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Where the heart is: Why having a place to call home is the ultimate luxury

Where the heart is: Why having a place to call home is the ultimate luxury

From waterside mansions to country cottages and urban apartments, there really is no place like home, says Anne Ashworth...

The English language offers a multiplicity of words for home: dwelling, residence, hearth and abode, to cite but a few. The list has been diversified by the slang of different eras, such as pad, gaff or crib. Such range is a good reflection of the variety of feelings that home inspires. And for more proof of the place that home has, in even the least sentimental of hearts, look no further than the number of songs with home or house in the title or lyrics. “Home is where I want to be,” sang Simon and Garfunkel. And we all agree.

Technology has enabled us to tour countries, cities and neighbourhoods that we would potentially like to call home. Visit your favourite property portals and you can step straight inside the homes you could acquire. You can imagine living in those apartments, villas and houses, while working out what improvements you would carry out. Your thoughts may also turn to previous occupants. Did the first resident of that beautiful town house – which will be yours, when the price is right – live quietly, or live it up? The design of the house, with its huge first-floor drawing room made for parties, suggests the latter.

The uses for homes evolve, of course. In London, the grand white-stucco squares of Belgravia and Mayfair were developed in the 18th and 19th centuries to accommodate aristocrats and upwardly mobile persons of commerce who entertained in style. Most people restoring such a mansion today will preserve the ornate cornicing found in the drawing room – the designated party space – but the layout will be reconfigured to provide a media room and two kitchens: one to prepare snacks and meals for the family; the other for preparing food for when hosting formal parties.

The refurbishment will invariably also include the installation of enough bathrooms to surprise even the most hygiene-minded member of the Victorian filthy rich. But the popularity of the en-suite bathroom is not just about cleanliness – it is a side-effect of the recent deepening of the relationship with the home-from-home that is the luxury hotel.

Ancient instincts for warmth, survival and embellishment remain strong and drive the search for the dream home.

Around the end of the 20th century, the decor of the typical five-star establishment, aiming at the customer with a Globe-Trotter suitcase and a globetrotter way of life, was elegant but untouchable. But the upsurge in business travel during this century (despite the technology intended to lessen such to-ing and fro-ing) has meant that guests began to feel more comfortable in something smart, but less stand-offish. Something more like home.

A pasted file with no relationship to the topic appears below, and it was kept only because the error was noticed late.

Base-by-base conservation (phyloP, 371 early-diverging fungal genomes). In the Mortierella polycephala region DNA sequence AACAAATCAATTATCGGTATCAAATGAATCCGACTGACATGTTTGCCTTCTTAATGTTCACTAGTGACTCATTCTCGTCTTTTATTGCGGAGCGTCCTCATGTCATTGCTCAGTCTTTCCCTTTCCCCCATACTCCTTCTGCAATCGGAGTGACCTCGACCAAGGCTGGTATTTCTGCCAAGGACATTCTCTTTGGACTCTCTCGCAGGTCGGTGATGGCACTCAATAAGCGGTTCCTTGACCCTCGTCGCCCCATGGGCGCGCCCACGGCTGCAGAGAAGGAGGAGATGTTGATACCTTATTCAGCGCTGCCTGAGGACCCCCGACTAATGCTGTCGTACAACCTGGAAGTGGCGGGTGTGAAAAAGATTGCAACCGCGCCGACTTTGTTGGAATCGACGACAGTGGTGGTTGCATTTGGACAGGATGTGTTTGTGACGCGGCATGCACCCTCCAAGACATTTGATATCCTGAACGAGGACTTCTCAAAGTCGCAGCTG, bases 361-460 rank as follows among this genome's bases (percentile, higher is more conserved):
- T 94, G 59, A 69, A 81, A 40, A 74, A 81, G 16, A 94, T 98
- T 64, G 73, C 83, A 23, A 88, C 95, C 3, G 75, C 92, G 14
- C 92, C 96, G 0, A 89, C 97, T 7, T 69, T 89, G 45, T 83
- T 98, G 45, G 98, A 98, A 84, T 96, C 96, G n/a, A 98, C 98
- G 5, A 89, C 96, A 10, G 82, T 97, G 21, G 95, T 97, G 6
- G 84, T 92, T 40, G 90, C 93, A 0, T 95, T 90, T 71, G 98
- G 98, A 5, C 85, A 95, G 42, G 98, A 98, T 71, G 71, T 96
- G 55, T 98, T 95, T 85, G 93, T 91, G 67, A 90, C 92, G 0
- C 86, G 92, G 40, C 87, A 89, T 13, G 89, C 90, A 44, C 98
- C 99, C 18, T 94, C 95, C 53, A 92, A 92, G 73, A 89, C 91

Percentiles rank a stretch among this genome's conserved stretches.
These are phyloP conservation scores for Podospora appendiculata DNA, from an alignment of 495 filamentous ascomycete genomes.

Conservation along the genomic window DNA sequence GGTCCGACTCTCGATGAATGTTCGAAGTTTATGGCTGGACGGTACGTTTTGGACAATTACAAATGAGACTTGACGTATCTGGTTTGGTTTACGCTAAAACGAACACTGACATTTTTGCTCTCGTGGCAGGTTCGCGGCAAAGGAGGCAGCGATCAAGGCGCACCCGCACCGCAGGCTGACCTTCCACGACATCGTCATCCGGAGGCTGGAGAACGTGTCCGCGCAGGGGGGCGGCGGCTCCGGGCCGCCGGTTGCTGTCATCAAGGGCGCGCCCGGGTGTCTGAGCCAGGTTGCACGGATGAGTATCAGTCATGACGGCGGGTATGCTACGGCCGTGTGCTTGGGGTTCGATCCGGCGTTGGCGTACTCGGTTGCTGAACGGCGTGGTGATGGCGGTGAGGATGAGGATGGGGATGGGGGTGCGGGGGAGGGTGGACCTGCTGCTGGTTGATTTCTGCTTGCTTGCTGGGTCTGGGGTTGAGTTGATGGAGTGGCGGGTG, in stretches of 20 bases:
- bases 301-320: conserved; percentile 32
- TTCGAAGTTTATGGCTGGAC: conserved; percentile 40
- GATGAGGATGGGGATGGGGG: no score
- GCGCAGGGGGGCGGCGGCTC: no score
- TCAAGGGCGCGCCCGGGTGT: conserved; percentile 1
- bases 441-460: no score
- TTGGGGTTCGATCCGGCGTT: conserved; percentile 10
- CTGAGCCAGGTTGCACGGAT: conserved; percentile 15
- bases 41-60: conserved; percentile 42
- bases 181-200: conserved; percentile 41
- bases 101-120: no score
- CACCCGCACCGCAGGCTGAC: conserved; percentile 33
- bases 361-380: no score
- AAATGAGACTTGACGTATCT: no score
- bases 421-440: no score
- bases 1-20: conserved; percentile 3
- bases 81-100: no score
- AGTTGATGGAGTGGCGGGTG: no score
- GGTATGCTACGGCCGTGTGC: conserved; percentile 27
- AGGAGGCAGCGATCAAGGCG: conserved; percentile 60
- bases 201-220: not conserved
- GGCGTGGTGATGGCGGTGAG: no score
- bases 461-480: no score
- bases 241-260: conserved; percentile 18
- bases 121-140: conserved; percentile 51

Clever hoteliers contrived to make their rooms and bathrooms into something that customers would regularly rebook and aspire to recreate at home. They toned down the white marble in the bathroom and made the armchair in the bedroom less corporate and more friendly and inviting. Take the newly launched Principal Hotel in London, formerly the Russell, blending an awe-inspiring Edwardian exterior with rooms that have a deliberately “residential” feel. The palette of greys and navy blues seems set to be imitated in interiors from Manhattan to Milan.

The process of improvement to which the properties of the affluent are subjected can be relentless. Such following of fashion may seem to display too much devotion to trends, but let’s not be too harsh. There is an age-old craving for a secure refuge (another of those synonyms for home), but also the yearning to make this shelter (there’s another) more beautiful.

Conjecture surrounds the intentions behind the paintings in Palaeolithic caves, but the artistry suggests a purpose beyond the merely workaday. The ancient instincts for warmth, survival and embellishment remain strong and drive the search for the dream home. This may be an overworked term, but it sums up the universal longing.

Ask people with the time and resources to indulge their passion for real estate and they will sketch out for you the vision of their own dream home. Or dream homes. “For me,” one explained when I asked, “it’s houses in different locations worldwide – London, Bath, Marbella, Zurich, in each of which I feel at home, but in each of which I could also live happily forever if the rest were lost to me.” Other people may extol the varied delights of Cornwall, Martha’s Vineyard or Manhattan, but they are all looking for The One – the place that combines all of their desires.

Buying agents, the professionals hired by the rich to scout out property opportunities, talk of the long shopping lists drawn up by some of their clients, especially those searching for the rural dream. These people want a house of a certain size, in a specific location. Land is essential for the authentic squirearchical experience. So too is a lake. Who doesn’t aspire to take the oars of a rowing boat on a warm summer’s evening? The mansion or manor should ideally have a past, but the buyers also want to build their own dynastic futures.

Possessing the resources to make such a dream of ancestral hectares come true may be the ultimate luxury. But when the new owners of the mansion arrive at the front door, followed by vans filled with furniture, their first thoughts will be: “I hope we can make this into a home and be happy here.” Whether it’s a flat, house, cottage or any other type of home, does anyone, anywhere, ever wish for anything else?

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